Jacobs School to Build World's First Outdoor
Shake Table for Full-Scale Structural Earthquake Safety Tests
The Jacobs School’s Structural Engineering Departmentis
building the world’s first outdoor shake table. With its powerful
hydraulic actuators capable of shakingat speeds up to 6 ft. per second,
the equipmentwill create realistic simulations of the most devastating earthquakes
ever recorded. At 25 ft by 40 ft., it will be the largest shake table in
the United States.
engineers will be able to test buildings up to 60 ft. tall and
structures weighing up to 2,200 tons.
The project is funded through a $5.9 million grantfrom the National Science
Foundation with matching funds totaling $5 million from the state, industry
partners and UCSD.
“This new outdoor laboratory will seal UCSD’s position as
the innovation leader in structural testing for earthquake hazard mitigation,”
said Frieder Seible, Interim Dean of the Jacobs School and director of
the Charles Lee Powell Structural Research Laboratories. “Because
there is no roof over the shake table, we will be able to use tall cranes
and heavy equipment to construct and test full-scale buildings and structures,
something that has not been possible before. We can now physically validate
many construction systems that have previously only been analyzed through
For example, the shake table will be used to validate the seismic safety
of storage casks for spent nuclear fuel rods. Analytical models have shown
that the containers would not crack under earthquake loads.
However, because the containers are so heavy and so big, there has previously
been no shake table in the U.S. capable of testing the actual performance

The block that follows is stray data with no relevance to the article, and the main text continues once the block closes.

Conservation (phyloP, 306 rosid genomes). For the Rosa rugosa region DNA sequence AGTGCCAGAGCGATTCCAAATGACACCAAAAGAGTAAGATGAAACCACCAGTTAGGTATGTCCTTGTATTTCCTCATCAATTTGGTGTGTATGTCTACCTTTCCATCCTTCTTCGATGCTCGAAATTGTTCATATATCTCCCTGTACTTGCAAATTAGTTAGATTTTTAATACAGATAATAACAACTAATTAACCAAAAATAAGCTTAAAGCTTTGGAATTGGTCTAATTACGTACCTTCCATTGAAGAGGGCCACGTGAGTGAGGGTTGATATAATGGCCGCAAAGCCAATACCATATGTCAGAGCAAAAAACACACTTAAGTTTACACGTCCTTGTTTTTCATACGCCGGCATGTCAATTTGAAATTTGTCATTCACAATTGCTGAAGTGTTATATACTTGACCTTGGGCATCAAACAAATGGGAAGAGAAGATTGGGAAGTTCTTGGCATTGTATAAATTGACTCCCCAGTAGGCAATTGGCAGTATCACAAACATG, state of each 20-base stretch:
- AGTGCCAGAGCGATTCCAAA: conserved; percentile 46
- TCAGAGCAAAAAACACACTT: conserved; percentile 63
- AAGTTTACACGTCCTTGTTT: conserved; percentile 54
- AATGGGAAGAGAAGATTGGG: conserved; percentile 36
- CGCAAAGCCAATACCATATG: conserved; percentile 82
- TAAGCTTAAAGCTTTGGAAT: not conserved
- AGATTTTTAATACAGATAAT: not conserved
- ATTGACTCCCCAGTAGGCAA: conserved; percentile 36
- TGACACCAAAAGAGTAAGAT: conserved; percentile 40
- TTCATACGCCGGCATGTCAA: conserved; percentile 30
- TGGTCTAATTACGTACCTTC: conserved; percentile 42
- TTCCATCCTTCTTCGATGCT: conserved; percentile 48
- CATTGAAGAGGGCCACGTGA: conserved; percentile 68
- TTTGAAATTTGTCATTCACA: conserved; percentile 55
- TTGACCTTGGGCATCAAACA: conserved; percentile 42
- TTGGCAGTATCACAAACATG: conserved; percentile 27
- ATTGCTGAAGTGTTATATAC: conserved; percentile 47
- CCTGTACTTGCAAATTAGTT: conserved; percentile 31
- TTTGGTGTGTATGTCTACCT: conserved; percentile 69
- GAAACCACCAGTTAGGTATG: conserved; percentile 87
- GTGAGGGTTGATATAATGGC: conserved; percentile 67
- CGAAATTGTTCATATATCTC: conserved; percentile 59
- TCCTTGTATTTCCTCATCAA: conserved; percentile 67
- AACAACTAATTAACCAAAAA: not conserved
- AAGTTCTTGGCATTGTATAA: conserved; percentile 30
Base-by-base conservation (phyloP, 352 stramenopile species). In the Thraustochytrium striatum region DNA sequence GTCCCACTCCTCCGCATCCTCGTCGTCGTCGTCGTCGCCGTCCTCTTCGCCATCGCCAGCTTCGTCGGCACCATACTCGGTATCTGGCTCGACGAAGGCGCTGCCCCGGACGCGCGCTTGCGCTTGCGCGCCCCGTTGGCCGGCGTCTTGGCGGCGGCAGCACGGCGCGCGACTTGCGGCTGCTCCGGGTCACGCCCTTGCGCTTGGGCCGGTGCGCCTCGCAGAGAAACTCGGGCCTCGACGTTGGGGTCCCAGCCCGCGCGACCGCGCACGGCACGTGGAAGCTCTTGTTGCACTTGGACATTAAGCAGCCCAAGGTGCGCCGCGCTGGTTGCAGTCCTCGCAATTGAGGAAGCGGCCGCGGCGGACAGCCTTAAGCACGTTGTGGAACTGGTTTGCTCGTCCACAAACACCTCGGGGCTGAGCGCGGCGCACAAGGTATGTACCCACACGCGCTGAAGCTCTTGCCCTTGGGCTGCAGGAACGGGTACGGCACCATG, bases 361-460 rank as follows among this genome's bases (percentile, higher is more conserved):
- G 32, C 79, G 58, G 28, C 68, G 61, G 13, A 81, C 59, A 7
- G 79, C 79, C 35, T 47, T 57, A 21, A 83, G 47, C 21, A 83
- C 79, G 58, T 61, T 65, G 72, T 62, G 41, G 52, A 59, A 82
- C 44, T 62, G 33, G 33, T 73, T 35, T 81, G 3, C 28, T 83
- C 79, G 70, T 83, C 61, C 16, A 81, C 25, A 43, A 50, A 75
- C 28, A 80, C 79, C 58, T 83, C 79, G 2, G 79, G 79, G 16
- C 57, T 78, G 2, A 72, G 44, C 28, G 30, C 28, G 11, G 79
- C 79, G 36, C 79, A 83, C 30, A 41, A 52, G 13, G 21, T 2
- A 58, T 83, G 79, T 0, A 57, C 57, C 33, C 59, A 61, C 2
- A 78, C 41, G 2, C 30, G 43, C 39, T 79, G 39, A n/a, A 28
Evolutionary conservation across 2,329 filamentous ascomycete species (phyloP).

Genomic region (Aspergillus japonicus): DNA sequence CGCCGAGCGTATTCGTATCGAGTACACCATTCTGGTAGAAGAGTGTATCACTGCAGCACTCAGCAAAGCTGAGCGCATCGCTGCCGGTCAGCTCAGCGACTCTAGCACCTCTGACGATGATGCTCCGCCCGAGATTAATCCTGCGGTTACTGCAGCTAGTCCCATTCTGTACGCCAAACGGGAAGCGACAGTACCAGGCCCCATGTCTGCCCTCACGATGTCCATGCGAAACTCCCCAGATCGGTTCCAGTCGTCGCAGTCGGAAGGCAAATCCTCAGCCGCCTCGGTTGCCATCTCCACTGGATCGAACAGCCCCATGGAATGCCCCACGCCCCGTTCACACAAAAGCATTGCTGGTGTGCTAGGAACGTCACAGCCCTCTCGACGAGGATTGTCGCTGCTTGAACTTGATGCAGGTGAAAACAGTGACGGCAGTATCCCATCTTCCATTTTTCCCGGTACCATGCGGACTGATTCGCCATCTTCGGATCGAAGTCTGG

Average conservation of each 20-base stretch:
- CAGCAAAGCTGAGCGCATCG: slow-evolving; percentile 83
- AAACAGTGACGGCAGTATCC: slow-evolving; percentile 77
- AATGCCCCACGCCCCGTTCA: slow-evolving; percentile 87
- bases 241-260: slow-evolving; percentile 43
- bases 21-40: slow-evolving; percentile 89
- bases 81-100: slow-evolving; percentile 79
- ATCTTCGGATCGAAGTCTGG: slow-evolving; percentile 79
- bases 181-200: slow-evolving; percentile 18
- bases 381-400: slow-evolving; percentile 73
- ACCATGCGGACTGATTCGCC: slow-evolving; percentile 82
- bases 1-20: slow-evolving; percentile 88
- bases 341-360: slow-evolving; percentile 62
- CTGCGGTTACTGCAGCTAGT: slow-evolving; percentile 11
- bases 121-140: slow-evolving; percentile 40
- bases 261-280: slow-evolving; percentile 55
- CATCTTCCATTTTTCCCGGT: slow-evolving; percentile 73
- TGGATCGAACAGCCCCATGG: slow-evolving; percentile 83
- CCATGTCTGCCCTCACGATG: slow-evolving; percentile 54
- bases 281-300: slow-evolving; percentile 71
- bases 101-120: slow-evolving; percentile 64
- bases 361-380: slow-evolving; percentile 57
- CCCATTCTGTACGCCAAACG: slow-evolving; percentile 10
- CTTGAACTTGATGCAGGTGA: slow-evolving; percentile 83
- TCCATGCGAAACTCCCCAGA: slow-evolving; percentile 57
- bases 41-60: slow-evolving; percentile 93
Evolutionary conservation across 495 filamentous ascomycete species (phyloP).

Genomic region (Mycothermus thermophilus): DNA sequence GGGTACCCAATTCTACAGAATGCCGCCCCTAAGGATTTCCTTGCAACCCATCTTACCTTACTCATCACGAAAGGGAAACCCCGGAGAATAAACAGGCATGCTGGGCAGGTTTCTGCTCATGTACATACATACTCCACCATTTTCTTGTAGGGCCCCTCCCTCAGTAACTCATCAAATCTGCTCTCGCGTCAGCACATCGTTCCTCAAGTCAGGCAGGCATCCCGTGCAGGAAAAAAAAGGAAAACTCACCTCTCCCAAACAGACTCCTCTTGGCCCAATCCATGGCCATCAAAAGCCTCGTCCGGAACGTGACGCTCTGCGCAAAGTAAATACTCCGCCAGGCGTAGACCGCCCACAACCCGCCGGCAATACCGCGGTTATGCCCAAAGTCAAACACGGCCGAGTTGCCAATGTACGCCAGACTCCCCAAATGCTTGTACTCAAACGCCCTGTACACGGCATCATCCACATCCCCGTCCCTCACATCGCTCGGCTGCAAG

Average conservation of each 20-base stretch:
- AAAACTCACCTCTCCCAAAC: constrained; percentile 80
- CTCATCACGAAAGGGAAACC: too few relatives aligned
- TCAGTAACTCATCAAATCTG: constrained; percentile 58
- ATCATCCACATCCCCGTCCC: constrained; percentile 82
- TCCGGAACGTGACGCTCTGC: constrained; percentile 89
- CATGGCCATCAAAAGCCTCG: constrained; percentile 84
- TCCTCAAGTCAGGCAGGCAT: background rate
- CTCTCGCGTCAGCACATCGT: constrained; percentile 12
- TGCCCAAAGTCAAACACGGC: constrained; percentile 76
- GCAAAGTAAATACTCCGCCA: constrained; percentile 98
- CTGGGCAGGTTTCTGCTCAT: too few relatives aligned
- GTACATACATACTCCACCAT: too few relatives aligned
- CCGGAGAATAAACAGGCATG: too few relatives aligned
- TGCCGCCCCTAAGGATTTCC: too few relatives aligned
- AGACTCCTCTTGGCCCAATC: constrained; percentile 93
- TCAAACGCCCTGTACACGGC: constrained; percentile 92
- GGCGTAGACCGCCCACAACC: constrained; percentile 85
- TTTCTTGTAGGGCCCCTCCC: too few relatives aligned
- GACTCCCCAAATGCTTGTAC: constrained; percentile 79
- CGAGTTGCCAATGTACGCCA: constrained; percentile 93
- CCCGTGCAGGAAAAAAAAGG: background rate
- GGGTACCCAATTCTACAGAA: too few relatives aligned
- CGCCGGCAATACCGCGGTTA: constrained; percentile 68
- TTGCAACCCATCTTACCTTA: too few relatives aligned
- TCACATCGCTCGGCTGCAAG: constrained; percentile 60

of casks in an earthquake. Next generation tests will also be done for multi-story
buildings, bridge columns and bents, wharfs and piers, and lifeline structures
such as electrical sub-stations.
The shake table is part of the National Science Foundation’s (NSF)
effort to transform the nation’s ability to carry out earthquake
engineering research. Through its George E. Brown Jr. Network for Earthquake
Engineering Simulation (NEES), www.nees.org, NSF is providing $82 million
to construct or enhance laboratories at more than 15 U.S. universities.
All of the sites will be connected via the NEESgrid, an Internet-based
network to make testing facilities and results available to researchers
The large high performance outdoor shake table will be located at a new
structural engineering field station to be constructed at Camp Elliott,
located eight miles east of the campus. Adjacent to the shake table, UCSD
is building a Soil Foundation-Structure Interaction (SFSI) Facility funded
by the California Department of Transportation (Caltrans).
Taken together, the shake table and SFSI will allow for one of a kind
testing of structural systems such as bridge abutments, embankments and
The field station at Camp Elliott is an extension of the Charles Lee
Powell Structural Research Laboratories. The Powell Labs are world-renown
for their capability for testing large-scale structural systems. Existing
facilities include the Seismic Response Modification Device Testing Facility
with a 16 ft. by 12 ft., sixdegree-of-freedom shake table designed to
test new technologies to retrofit the state’s longest span bridges;
the Structural Systems Laboratory for testing of buildings up to five
stories tall and bridges up to 120 ft. long, and the Structural Components
Laboratory which includes a 65 ft. long reaction wall for side-by-side
testing of full- or large-scale components and a 16 ft. by 10 ft. uni-axial
Co-investigators on the NSF grant include Jacobs School Structural Engineering
Professors Frieder Seible, Scott Ashford, Joel P. Conte, Ahmed-Waeil Elgamal,
André Filiatrault, J. Enrique Luco, José Restrepo, and Chia-Ming
Uang. Dr. Lelli Van Den Einde is the Project Manager and Larry Berman
is the Sr. Development Engineer.
The shake table is expected to be fully operational by October 2004.